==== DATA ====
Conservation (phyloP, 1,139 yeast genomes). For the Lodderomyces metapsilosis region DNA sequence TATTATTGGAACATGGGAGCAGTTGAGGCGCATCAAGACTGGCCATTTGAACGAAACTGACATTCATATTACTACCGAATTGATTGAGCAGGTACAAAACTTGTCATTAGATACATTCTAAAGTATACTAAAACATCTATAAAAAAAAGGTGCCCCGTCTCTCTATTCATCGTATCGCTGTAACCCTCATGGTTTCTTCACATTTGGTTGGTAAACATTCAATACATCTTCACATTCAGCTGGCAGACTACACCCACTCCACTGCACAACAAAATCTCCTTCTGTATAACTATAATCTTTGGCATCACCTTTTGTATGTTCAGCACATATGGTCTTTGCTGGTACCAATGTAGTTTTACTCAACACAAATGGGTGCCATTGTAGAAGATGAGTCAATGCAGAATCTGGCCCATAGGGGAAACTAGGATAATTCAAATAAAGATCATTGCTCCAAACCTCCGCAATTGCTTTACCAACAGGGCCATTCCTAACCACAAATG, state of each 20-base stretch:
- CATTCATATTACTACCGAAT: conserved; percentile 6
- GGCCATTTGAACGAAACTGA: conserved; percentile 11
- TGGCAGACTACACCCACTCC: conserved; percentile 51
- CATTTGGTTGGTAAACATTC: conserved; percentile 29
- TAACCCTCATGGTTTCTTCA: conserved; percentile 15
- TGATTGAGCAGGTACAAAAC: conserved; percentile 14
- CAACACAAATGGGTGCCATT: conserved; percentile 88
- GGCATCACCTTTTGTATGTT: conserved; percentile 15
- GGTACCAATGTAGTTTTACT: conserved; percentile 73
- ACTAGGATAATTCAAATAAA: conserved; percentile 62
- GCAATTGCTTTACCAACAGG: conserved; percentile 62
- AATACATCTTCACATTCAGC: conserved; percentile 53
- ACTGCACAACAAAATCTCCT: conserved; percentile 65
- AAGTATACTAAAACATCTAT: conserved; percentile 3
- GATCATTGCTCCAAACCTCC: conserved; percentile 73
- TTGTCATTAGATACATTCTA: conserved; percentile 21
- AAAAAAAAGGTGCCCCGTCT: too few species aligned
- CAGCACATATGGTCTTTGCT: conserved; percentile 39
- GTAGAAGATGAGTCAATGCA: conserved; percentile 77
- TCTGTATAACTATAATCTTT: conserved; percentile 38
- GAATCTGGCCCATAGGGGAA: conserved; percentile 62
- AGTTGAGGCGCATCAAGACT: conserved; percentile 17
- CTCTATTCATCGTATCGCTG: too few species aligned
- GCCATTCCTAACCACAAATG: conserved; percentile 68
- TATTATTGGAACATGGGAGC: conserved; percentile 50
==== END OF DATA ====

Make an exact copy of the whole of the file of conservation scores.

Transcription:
Conservation (phyloP, 1,139 yeast genomes). For the Lodderomyces metapsilosis region DNA sequence TATTATTGGAACATGGGAGCAGTTGAGGCGCATCAAGACTGGCCATTTGAACGAAACTGACATTCATATTACTACCGAATTGATTGAGCAGGTACAAAACTTGTCATTAGATACATTCTAAAGTATACTAAAACATCTATAAAAAAAAGGTGCCCCGTCTCTCTATTCATCGTATCGCTGTAACCCTCATGGTTTCTTCACATTTGGTTGGTAAACATTCAATACATCTTCACATTCAGCTGGCAGACTACACCCACTCCACTGCACAACAAAATCTCCTTCTGTATAACTATAATCTTTGGCATCACCTTTTGTATGTTCAGCACATATGGTCTTTGCTGGTACCAATGTAGTTTTACTCAACACAAATGGGTGCCATTGTAGAAGATGAGTCAATGCAGAATCTGGCCCATAGGGGAAACTAGGATAATTCAAATAAAGATCATTGCTCCAAACCTCCGCAATTGCTTTACCAACAGGGCCATTCCTAACCACAAATG, state of each 20-base stretch:
- CATTCATATTACTACCGAAT: conserved; percentile 6
- GGCCATTTGAACGAAACTGA: conserved; percentile 11
- TGGCAGACTACACCCACTCC: conserved; percentile 51
- CATTTGGTTGGTAAACATTC: conserved; percentile 29
- TAACCCTCATGGTTTCTTCA: conserved; percentile 15
- TGATTGAGCAGGTACAAAAC: conserved; percentile 14
- CAACACAAATGGGTGCCATT: conserved; percentile 88
- GGCATCACCTTTTGTATGTT: conserved; percentile 15
- GGTACCAATGTAGTTTTACT: conserved; percentile 73
- ACTAGGATAATTCAAATAAA: conserved; percentile 62
- GCAATTGCTTTACCAACAGG: conserved; percentile 62
- AATACATCTTCACATTCAGC: conserved; percentile 53
- ACTGCACAACAAAATCTCCT: conserved; percentile 65
- AAGTATACTAAAACATCTAT: conserved; percentile 3
- GATCATTGCTCCAAACCTCC: conserved; percentile 73
- TTGTCATTAGATACATTCTA: conserved; percentile 21
- AAAAAAAAGGTGCCCCGTCT: too few species aligned
- CAGCACATATGGTCTTTGCT: conserved; percentile 39
- GTAGAAGATGAGTCAATGCA: conserved; percentile 77
- TCTGTATAACTATAATCTTT: conserved; percentile 38
- GAATCTGGCCCATAGGGGAA: conserved; percentile 62
- AGTTGAGGCGCATCAAGACT: conserved; percentile 17
- CTCTATTCATCGTATCGCTG: too few species aligned
- GCCATTCCTAACCACAAATG: conserved; percentile 68
- TATTATTGGAACATGGGAGC: conserved; percentile 50